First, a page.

Symmetry is everywhere, at every scale. Many problems faced by engineers, scientists and mathematicians use group theory and symmetry to help solve them.
For over 40 years, Emeritus Professor Cheryl Praeger has been dedicated to the pursuit of mathematical knowledge. Her work in pure mathematics has provided tools and theories with real world application, including in: large computer systems, the world wide web, agricultural crop experiments and the weaving process. She has pioneered the role of women in mathematics in Australia and continues to encourage the next generation of mathematicians.
The spread of democratic governance is central to the promotion of peace and in upholding stable global and regional relations. Professor Benjamin Reilly is an internationally recognised political scientist at The University of Western Australia whose research focuses on democracies in the Indo-Pacific region. His work on democratic governance, political development, electoral system design, and party politics in post-conflict environments has helped shape political and electoral reform in new and emerging democracies, and he also advises governments on these issues.
Liver biopsies are invasive, risky and painful. An MRI based non-invasive technology has replaced liver biopsies in patients requiring repeated measurement of the concentration of iron in their liver. The non-invasive procedure developed from The University of Western Australia’s (UWA) research is associated with almost no risk to the patient while the invasive procedure is associated with risks of significant pain, bleeding, bile leak, and death. To date, over 45,000 patient measurements have been made using the new non-invasive method which has been incorporated into clinical guidelines for the management of diseases such as thalassaemia.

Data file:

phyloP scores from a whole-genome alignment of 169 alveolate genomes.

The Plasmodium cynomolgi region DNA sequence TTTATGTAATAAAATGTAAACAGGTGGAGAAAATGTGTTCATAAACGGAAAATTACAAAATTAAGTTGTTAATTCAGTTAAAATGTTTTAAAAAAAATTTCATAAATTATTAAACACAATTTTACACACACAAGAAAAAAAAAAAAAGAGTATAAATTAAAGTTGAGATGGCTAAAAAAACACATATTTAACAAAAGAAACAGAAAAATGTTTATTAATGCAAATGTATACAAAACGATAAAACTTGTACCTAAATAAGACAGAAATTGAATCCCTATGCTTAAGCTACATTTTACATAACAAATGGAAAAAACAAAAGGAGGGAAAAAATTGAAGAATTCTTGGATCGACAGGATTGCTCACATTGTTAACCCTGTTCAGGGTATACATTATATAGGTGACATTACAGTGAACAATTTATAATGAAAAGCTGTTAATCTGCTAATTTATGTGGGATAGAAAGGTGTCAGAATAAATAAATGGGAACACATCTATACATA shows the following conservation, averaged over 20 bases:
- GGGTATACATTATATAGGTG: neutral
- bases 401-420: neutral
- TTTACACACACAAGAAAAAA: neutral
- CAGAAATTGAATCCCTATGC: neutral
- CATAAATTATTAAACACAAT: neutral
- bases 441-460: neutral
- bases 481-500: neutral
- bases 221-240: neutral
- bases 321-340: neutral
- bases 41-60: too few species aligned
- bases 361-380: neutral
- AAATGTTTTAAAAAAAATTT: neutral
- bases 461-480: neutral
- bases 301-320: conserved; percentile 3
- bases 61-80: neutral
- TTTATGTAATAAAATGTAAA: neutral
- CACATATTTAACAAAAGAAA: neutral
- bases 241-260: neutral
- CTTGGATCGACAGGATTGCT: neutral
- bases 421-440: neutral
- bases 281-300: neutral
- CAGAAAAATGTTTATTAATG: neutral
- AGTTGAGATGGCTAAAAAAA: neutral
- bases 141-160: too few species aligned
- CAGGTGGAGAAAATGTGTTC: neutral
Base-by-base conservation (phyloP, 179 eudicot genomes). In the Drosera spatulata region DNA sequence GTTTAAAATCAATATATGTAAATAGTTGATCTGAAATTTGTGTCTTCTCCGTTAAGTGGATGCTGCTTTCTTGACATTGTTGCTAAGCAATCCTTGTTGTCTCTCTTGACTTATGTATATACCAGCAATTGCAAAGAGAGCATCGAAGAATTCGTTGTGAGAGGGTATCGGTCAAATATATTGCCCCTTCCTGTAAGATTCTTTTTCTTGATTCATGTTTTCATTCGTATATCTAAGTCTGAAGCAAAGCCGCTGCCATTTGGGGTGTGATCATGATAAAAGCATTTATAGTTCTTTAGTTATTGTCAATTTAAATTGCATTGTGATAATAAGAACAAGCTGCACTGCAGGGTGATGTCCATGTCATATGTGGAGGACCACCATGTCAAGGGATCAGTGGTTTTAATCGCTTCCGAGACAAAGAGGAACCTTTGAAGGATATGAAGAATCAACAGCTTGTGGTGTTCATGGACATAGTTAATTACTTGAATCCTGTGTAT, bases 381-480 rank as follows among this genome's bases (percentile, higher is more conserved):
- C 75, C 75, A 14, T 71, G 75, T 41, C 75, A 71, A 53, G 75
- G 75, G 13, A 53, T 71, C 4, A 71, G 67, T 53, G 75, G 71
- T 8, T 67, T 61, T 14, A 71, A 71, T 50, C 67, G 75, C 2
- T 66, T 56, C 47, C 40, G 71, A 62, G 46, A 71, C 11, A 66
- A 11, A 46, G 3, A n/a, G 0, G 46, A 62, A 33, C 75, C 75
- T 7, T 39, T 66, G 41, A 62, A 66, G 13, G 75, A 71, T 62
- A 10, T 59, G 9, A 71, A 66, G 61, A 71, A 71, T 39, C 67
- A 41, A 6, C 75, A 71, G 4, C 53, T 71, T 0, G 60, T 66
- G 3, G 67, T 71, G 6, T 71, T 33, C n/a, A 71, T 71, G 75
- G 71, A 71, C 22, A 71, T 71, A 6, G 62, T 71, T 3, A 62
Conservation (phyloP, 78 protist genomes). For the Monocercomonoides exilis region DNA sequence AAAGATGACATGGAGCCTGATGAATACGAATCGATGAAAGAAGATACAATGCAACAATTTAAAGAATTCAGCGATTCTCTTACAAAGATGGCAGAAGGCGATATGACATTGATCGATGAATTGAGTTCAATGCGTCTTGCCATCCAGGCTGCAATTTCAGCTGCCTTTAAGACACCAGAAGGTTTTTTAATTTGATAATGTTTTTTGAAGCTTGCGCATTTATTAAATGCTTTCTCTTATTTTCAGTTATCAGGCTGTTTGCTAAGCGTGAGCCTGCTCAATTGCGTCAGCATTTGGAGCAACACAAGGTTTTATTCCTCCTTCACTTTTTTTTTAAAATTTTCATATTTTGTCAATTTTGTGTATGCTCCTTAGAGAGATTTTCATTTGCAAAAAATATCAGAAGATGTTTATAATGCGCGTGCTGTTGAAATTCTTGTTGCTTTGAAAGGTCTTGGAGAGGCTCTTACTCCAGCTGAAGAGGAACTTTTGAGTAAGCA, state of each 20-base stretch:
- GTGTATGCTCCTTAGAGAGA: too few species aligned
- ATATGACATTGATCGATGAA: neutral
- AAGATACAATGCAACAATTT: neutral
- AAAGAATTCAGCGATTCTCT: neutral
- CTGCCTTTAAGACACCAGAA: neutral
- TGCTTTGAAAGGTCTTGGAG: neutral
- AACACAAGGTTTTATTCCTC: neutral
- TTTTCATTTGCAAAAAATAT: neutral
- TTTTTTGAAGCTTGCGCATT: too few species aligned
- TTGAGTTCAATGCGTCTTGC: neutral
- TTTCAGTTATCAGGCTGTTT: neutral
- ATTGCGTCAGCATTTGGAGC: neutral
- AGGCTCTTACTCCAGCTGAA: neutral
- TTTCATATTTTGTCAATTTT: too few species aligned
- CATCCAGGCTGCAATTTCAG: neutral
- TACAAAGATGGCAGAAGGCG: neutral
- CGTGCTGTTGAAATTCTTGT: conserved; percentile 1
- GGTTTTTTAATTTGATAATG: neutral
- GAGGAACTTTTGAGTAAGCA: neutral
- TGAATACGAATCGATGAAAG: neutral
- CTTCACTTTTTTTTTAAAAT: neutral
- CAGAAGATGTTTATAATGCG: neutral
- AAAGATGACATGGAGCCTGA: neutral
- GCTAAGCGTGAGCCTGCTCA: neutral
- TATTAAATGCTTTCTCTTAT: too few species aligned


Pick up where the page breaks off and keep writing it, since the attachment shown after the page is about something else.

Research into breast anatomy and physiology and human milk biochemistry at The University of Western Australia (UWA) has led to partnerships with Medela AG (Medela) resulting in innovative solutions for mothers and babies. Calmita® is an infant teat for preterm infants with an integrated vacuum-controlled valve. Calmita increases breastfeeding in preterm infants and reduces length of stay in the neonatal intensive care unit (NICU). UWA research led to the development of Medela’s breast pump: the Symphony. From 2011-2016 Medela extended that technology into four breast pumps designed for home use: offering solutions to mothers who are returning to work but wish to maintain lactation. UWA research is frequently used in Medela consumer outreach which relies on UWA’s basic research.
UWA’s sustained research program into molecular genetics and the identification of molecular markers in canola crossbreeding has led to the development and release of 50 new improved canola varieties since 2004, with higher yield, disease resistance, and herbicide tolerance for weed control, thereby improving the long-term sustainability of Australian cropping systems. These canola varieties which have been adopted by farmers because of their higher yield and disease resistance, allow more sustainable crop rotations and improved farm profits. Significant economic benefits have also been delivered to seed production and distribution companies. New breeding methods have the potential to improve crop adaptation to climate change.